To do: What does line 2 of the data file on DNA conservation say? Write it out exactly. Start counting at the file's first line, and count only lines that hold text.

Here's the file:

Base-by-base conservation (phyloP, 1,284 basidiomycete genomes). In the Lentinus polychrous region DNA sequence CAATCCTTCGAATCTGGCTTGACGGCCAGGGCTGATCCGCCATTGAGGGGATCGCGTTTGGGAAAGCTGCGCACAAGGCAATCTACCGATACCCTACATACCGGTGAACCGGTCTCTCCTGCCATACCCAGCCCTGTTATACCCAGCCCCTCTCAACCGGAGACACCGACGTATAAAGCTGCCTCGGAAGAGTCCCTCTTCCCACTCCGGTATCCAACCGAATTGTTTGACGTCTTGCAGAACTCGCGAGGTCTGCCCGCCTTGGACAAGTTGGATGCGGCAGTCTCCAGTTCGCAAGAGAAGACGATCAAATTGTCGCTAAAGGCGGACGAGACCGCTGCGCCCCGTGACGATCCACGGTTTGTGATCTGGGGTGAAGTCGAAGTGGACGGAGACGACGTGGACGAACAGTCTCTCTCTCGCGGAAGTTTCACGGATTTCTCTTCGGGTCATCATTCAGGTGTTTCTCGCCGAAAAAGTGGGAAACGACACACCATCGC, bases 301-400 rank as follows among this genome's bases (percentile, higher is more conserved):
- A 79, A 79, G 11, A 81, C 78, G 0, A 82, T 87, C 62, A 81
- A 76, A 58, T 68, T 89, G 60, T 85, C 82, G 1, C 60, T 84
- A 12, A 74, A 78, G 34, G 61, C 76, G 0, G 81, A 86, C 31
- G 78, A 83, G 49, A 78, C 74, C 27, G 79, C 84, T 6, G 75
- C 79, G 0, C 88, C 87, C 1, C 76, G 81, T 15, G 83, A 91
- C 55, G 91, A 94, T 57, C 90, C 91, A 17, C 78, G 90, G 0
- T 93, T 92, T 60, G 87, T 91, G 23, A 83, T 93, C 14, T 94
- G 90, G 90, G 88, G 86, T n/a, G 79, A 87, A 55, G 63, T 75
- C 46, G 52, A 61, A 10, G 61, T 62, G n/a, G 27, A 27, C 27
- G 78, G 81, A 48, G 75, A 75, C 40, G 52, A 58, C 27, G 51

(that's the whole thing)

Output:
- A 79, A 79, G 11, A 81, C 78, G 0, A 82, T 87, C 62, A 81